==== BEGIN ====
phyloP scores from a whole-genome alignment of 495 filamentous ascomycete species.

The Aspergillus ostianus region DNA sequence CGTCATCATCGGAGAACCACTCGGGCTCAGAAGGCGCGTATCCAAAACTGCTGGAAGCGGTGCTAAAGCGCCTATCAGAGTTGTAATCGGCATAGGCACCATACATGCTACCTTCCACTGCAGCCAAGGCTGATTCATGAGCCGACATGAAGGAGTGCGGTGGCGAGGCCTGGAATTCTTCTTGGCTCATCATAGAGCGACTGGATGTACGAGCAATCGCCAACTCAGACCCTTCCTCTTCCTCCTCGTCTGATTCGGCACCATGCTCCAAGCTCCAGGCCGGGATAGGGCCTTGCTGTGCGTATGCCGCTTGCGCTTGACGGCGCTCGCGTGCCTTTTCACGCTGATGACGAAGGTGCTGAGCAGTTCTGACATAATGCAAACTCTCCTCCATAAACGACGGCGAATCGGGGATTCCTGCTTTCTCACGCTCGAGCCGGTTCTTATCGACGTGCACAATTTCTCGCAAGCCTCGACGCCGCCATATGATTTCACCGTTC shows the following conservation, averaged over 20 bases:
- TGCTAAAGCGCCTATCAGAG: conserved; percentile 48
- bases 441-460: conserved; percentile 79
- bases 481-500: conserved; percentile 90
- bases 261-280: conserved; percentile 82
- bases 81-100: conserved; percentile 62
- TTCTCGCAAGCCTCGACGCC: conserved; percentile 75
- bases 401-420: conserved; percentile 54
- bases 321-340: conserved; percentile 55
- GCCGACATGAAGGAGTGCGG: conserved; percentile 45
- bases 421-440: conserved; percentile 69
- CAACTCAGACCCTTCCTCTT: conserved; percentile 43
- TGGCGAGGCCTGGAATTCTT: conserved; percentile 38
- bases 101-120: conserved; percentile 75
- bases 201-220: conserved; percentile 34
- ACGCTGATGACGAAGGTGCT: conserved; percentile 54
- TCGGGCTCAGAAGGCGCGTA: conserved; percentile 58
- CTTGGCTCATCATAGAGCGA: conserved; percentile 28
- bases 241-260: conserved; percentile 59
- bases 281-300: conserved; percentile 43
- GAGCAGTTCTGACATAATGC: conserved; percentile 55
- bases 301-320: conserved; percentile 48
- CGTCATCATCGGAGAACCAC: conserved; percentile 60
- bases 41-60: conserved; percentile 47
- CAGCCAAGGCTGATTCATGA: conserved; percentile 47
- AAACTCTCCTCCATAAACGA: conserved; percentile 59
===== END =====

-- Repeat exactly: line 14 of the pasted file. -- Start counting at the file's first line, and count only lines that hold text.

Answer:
- TGGCGAGGCCTGGAATTCTT: conserved; percentile 38